Advancing the health and well-being of animals and people


Principal Investigator: Brian Rudd

Department of Microbiology & Immunology
Email: bdr54@cornell.edu; Phone: 607-253-4418
Sponsor: NIH–National Institute of Allergy and Infectious Diseases (NIAID)
Grant Number: 1R01AI110613-01
Title: Regulation of Neonatal Immunity by Let-7/Lin28
Project Amount: $384,733
Project Period: 03/01/14-02/28/15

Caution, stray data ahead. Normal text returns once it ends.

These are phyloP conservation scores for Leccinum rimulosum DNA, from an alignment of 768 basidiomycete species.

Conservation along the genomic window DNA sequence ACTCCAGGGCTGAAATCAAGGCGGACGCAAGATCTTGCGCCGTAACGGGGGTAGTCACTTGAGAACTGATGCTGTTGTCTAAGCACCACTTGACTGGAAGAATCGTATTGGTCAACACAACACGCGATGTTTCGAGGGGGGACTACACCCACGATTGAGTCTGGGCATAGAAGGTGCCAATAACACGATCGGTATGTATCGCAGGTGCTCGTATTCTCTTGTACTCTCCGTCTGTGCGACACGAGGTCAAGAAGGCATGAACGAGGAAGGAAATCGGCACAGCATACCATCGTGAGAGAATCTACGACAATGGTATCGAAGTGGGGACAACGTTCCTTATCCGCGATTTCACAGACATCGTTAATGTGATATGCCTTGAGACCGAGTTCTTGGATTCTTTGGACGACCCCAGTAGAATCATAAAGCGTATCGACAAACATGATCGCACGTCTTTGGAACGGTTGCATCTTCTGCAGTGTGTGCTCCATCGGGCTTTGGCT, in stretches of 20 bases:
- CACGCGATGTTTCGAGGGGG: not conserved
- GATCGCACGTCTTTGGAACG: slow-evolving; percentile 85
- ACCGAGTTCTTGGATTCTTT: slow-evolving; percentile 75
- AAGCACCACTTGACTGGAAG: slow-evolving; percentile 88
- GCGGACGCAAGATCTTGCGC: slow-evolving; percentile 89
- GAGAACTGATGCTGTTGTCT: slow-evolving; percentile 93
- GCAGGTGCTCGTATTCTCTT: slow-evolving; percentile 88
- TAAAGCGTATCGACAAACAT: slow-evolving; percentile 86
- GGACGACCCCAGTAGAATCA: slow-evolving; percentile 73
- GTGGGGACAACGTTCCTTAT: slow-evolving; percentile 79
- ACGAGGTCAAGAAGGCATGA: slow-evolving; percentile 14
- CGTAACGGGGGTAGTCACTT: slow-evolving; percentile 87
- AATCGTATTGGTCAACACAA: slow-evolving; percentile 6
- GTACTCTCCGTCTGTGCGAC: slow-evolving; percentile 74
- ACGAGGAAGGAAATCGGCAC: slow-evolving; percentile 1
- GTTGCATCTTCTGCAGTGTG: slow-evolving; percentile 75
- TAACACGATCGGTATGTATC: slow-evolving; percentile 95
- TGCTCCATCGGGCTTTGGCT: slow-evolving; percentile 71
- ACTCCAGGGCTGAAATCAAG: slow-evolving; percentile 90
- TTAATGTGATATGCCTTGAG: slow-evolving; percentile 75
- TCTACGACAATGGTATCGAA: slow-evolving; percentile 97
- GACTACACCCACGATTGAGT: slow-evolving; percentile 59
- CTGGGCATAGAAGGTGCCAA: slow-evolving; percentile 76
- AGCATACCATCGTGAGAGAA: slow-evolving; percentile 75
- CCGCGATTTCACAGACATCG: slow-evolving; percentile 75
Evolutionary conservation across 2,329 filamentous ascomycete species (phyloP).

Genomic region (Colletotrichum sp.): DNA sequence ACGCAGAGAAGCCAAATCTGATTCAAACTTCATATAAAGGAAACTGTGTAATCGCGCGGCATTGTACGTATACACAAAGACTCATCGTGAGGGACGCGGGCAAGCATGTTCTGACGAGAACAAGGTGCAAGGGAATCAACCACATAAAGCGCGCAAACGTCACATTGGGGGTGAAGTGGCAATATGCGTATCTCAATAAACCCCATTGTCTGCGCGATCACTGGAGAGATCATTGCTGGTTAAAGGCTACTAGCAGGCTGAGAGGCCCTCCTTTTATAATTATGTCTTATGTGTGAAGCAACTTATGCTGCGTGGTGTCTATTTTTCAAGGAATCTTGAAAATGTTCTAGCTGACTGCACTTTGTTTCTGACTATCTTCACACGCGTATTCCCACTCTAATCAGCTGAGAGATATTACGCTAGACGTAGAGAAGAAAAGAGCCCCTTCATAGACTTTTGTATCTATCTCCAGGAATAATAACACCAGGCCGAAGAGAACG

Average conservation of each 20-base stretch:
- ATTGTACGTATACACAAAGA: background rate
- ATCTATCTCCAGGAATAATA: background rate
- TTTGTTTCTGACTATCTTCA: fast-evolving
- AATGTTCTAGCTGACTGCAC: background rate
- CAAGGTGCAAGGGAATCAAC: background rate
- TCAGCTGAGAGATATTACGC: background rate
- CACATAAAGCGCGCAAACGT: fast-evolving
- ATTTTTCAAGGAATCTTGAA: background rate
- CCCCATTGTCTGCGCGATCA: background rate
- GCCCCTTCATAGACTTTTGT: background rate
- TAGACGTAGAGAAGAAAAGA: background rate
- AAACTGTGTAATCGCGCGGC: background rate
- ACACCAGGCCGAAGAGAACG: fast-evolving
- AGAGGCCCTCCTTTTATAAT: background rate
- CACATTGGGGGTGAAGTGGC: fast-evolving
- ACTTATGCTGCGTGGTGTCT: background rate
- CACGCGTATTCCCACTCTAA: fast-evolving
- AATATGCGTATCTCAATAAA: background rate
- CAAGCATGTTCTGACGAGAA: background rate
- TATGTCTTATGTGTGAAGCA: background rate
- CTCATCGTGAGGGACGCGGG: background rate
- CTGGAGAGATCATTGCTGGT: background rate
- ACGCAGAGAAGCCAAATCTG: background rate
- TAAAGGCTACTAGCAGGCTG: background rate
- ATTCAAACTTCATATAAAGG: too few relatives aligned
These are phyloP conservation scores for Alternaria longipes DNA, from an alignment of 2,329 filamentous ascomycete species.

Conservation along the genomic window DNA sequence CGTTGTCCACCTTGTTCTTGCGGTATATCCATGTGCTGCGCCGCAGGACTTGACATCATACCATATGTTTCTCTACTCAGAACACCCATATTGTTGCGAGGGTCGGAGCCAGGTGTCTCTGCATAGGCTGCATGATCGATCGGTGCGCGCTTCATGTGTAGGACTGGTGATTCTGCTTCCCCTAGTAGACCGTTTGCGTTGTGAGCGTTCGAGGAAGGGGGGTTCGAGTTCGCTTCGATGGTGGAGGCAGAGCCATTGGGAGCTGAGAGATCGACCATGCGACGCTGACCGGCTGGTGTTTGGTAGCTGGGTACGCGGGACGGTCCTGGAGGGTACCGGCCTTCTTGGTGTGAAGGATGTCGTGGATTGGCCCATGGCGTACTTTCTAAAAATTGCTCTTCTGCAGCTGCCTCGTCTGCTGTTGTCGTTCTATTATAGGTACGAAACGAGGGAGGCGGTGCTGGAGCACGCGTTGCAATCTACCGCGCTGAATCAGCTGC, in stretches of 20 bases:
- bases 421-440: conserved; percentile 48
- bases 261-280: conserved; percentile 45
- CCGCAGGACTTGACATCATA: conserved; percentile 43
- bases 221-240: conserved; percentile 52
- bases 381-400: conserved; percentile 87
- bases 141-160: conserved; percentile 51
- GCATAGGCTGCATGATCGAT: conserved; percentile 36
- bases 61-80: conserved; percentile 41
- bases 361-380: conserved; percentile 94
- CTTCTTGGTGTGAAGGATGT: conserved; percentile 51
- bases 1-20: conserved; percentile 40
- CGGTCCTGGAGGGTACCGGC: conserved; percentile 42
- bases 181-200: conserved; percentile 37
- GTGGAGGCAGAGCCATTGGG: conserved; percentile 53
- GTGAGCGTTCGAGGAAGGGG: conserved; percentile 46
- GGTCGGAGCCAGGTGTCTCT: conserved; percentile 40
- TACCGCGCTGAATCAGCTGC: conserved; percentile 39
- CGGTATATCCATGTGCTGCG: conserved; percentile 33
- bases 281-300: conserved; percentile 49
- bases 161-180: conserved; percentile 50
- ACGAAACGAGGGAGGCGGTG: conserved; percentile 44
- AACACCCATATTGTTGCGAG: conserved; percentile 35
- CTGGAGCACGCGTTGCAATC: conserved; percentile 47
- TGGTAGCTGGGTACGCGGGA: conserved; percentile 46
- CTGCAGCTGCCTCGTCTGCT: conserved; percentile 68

DESCRIPTION (provided by applicant): Neonates are highly susceptible to intracellular pathogens and develop poor immunity to infection. Since immunity against these infectious agents is largely dependent upon memory CD8+ T cells, we have performed detailed analysis of the CD8+ T cell response in early life and found that neonatal CD8+ T cells are intrinsically defective at differentiating into memory CD8+ T cells. Surprisingly, impaired memory formation by neonatal CD8+ T cells was not due to an inability to respond, rather neonatal CD8+ T cells proliferated more rapidly than adult cells and quickly became terminally differentiated. One of the most ancient and conserved regulators of proliferation and differentiation during early stages of development is the let-7 miRNA family. Let- 7 represses cell proliferation and growth by targeting many metabolic genes, cell cycle factors and oncogenes for repression. While let-7 is expressed at high levels in adult CD8+ T cells, its expression is blocked by Lin28b in neonatal CD8+ T cells, creating a genomic landscape that is highly conducive for rapid proliferation. Therefore, we believe that neonatal CD8+ T cells become more terminally differentiated and form poor memory cells, because of an inability to repress major transcriptional and metabolic pathways via let-7. Our proposal will test the hypothesis that different genetic programs, regulated by the let-7/Lin28b axis, alter the generation and maintenance of memory CD8+ T cells following neonatal infection. In the first aim (SA1), we will adjust expression levels of let-7 and Lin28b in different aged CD8+ T cells and determine their role in neonatal and adult memory CD8+ T cell formation. In the last 2 aims (SA2 and SA3), we will identify the key transcription factors and metabolic pathways that are regulated by let-7/Lin28b and contributing to impaired development of memory CD8+ T cells in early life. Upon completion of this work, we will have obtained a complete mechanistic understanding of why neonatal CD8+ T cells fail to differentiate into memory and know whether correcting transcriptional and metabolic differences can restore protective immunity in early life. Our focus on let-7/Lin28b, which appears to regulate these differences, will allow us to manipulate the number and type of memory CD8+ T cells that are generated in specific ways. This is a novel and targeted approach to enhance memory T cell development in early life.